Wild Like Children -- Authors Show How America's Workplaces Are Really Just Big Playpens

Bloomington, Indiana, UNITED STATES

HOUSTON, Feb. 9, 2005 (PRIMEZONE) -- For those who look around their offices and feel like they are working in an unsupervised daycare, may they be vindicated by Corporate America's Misbehaving Children (now available through AuthorHouse). This new book, by Marjorie Wooster and Sandra Simoneaux, identifies the childlike personalities within working adults.

With more than 30 years of experience as human resources professionals at all levels of the corporate world, the authors have observed countless inappropriate and childish behaviors in the workplace. In their book, they correlate these behaviors with those often associated with stages of child development. Wooster and Simoneaux use these stages that children go through from birth to adulthood to categorize the personalities they have perceived in the workplace.

"Many times the child moves into the next stage without fully resolving the previous stage," the authors write. "This unresolved stage of development is carried with them and personified in their work environment."

Wooster and Simoneaux have extensively researched the subject and produced a book that takes a candid approach to help human resources personnel and managers identify the different personalities and create a more effective workplace. These stages that people seem stuck in are part of the occupational terrain that everyone must navigate, they write. The book offers ways to identify and overcome these personality quirks. Whether it is the teacher's pet longing for attention, the bully, the teenager with raging hormones unchecked or the narcissistic teenager, Wooster and Simoneaux isolate how to define these people in the "real world" and how to endure the often immature behaviors of others.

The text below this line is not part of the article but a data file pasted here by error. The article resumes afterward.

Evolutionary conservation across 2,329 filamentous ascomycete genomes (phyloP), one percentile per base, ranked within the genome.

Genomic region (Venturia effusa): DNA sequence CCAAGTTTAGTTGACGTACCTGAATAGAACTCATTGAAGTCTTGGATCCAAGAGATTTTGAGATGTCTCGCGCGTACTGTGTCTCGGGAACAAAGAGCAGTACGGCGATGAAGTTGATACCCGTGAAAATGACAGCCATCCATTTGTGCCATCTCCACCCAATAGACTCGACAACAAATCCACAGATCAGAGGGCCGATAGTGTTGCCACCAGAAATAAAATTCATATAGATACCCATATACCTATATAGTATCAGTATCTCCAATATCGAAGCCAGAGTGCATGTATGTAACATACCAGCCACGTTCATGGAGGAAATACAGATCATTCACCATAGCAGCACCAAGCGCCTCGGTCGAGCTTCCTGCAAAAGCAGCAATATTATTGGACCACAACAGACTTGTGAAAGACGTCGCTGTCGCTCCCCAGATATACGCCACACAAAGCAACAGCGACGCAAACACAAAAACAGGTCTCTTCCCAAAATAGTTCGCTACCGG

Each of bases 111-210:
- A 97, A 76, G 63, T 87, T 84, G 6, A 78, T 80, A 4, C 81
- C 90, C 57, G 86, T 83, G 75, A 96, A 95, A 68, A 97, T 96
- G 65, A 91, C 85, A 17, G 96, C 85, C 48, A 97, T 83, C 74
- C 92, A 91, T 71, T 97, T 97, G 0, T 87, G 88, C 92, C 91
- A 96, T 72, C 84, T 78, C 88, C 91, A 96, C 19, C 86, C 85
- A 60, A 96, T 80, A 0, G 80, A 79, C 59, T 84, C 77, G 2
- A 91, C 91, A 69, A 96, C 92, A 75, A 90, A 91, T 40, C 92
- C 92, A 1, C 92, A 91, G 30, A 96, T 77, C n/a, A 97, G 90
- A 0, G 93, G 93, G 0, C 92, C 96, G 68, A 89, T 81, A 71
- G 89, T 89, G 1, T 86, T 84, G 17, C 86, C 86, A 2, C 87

Corporate America's Misbehaving Children pulls the workforce out of the playpen and helps readers deal with the things that are truly important in one's professional life.

Wooster graduated from the University of Houston with a degree in organizational behavior and management and a minor in psychology. Simoneaux has a degree in journalism and a minor in sociology from Louisiana State University. They have both held a number of positions, from entry level to executive, in human resources over their careers. Corporate America's Misbehaving Children is their first book.


AuthorHouse is the world leader in publishing and print-on-demand services. Founded in 1997, AuthorHouse has helped more than 18,500 people worldwide become published authors. For more information, visit www.authorhouse.com.


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